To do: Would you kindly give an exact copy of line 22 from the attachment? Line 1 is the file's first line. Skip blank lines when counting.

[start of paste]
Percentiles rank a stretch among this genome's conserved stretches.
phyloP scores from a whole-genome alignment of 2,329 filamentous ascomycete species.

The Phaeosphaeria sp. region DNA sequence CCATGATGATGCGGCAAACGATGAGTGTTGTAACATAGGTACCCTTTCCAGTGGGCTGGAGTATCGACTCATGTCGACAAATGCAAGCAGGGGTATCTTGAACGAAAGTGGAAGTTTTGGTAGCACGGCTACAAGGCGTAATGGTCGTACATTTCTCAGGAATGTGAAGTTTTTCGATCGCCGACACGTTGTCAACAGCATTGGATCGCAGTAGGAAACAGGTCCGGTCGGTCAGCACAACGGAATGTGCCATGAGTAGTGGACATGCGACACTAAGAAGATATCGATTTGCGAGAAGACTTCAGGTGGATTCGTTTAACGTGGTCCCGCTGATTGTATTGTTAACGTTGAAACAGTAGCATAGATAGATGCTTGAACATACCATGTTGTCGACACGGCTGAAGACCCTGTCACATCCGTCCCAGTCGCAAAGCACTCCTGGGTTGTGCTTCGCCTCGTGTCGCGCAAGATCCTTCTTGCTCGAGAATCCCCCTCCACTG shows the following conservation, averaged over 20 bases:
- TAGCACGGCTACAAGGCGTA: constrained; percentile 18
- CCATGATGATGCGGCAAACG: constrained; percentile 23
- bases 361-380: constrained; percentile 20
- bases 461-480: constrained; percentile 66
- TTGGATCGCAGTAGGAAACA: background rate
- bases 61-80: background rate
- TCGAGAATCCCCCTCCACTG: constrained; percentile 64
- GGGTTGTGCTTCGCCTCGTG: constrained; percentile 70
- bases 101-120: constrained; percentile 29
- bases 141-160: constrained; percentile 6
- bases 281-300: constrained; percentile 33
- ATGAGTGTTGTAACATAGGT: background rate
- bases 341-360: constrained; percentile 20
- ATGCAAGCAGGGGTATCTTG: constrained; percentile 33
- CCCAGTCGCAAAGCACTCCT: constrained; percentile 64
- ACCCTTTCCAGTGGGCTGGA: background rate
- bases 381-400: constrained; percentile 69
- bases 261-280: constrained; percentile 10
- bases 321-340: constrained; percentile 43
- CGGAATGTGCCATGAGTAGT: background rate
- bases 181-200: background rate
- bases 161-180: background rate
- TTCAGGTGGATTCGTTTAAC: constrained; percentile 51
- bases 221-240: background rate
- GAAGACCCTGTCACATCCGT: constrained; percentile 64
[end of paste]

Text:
- bases 321-340: constrained; percentile 43